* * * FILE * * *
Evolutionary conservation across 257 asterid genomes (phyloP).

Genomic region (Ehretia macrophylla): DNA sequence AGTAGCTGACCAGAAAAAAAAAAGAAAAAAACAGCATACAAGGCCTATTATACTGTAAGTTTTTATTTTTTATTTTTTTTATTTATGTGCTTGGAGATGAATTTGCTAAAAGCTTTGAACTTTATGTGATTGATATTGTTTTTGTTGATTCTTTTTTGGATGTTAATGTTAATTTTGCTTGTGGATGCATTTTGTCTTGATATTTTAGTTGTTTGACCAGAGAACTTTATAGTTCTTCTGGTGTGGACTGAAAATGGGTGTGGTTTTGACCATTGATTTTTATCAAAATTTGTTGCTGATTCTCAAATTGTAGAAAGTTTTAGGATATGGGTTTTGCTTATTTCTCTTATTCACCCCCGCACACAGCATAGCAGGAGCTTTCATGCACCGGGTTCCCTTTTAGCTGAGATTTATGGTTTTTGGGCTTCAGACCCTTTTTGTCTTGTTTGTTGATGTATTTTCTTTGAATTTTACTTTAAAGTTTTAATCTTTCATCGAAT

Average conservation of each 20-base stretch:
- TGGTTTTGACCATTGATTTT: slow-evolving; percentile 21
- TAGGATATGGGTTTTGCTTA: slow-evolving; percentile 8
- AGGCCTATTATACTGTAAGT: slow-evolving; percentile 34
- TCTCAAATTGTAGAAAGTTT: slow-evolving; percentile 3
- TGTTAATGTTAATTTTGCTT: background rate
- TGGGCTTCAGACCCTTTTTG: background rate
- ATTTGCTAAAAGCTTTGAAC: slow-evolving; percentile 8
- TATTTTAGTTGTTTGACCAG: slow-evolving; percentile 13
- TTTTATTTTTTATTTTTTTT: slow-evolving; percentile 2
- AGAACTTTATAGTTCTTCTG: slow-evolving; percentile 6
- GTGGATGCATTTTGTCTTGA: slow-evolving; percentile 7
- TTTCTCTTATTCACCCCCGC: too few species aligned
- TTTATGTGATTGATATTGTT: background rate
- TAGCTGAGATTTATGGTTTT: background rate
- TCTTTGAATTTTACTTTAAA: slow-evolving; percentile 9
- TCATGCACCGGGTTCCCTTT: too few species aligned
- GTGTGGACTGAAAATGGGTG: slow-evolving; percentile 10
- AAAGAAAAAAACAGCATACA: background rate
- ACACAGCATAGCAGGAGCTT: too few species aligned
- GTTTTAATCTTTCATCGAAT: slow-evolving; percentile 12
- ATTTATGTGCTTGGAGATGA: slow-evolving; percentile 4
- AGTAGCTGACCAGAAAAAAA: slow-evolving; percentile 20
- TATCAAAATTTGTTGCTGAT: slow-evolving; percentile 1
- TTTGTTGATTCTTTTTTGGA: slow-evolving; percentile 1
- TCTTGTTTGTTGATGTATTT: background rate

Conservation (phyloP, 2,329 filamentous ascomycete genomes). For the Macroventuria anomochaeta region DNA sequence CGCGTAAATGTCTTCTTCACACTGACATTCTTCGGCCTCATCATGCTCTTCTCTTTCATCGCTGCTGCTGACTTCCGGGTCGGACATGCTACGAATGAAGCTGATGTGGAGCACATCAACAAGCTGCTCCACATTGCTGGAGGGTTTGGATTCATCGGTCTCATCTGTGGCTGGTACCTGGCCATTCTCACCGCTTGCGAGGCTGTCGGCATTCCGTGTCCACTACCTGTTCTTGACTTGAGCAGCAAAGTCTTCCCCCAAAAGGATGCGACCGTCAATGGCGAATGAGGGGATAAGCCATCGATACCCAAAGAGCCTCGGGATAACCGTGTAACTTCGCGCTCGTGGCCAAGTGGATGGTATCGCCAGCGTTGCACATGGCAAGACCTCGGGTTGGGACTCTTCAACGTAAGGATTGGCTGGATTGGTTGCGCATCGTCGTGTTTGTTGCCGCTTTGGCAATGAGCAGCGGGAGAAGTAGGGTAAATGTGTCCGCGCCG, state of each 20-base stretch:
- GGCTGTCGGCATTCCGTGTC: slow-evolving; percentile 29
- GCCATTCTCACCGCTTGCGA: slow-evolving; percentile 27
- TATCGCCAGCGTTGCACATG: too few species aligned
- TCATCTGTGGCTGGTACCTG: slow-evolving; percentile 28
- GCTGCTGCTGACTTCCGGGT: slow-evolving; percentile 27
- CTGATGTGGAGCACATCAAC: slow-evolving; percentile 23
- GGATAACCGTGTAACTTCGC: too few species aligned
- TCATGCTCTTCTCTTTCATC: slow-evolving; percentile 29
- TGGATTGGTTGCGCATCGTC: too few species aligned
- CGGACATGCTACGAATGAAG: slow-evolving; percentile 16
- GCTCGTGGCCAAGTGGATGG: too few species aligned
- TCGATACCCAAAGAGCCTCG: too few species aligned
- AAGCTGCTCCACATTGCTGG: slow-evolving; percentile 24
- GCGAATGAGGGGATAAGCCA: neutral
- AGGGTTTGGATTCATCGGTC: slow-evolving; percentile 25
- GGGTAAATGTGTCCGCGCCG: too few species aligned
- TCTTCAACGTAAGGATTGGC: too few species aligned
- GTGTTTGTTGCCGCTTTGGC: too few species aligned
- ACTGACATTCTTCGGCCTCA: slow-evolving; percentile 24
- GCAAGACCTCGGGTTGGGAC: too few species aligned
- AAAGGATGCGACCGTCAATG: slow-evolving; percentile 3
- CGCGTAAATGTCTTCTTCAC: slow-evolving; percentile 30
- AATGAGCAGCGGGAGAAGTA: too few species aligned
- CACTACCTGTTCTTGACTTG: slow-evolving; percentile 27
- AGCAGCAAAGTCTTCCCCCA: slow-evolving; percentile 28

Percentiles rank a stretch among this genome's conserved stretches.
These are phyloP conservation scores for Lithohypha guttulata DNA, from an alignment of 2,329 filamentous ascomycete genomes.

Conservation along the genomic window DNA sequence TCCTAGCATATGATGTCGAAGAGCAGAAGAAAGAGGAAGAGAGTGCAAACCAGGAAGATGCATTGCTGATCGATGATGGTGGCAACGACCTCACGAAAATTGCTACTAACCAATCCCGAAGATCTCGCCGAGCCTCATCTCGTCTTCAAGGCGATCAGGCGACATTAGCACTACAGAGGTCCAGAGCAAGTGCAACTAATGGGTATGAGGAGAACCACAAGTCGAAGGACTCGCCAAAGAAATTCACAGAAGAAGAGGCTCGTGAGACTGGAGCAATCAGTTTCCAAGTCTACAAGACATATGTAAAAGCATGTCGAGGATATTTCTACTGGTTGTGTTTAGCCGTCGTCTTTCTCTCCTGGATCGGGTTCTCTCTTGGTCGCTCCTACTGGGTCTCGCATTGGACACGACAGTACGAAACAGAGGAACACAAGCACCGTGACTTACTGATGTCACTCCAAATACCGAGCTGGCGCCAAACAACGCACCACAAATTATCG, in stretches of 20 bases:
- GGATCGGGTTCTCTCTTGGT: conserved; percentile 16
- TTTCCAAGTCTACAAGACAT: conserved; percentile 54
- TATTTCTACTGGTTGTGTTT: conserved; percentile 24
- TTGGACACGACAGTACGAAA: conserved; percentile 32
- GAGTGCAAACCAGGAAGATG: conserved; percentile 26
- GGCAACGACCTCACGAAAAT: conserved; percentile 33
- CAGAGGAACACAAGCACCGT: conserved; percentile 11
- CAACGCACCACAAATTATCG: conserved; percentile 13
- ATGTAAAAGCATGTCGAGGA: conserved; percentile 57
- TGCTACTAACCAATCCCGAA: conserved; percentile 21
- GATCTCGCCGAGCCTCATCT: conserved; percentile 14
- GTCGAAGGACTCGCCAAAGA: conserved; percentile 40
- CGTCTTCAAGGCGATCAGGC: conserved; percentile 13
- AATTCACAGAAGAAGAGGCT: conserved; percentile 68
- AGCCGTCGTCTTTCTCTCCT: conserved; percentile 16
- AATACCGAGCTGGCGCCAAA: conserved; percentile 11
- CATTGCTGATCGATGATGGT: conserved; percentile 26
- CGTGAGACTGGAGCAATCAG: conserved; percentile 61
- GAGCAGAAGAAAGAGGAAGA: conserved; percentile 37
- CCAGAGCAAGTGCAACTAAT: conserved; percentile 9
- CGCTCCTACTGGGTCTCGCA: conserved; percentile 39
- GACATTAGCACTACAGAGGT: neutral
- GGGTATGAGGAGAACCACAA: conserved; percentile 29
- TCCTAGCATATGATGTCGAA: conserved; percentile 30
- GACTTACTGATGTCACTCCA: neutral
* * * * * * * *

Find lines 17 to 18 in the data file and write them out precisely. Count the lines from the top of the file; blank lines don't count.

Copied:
- TAGCTGAGATTTATGGTTTT: background rate
- TCTTTGAATTTTACTTTAAA: slow-evolving; percentile 9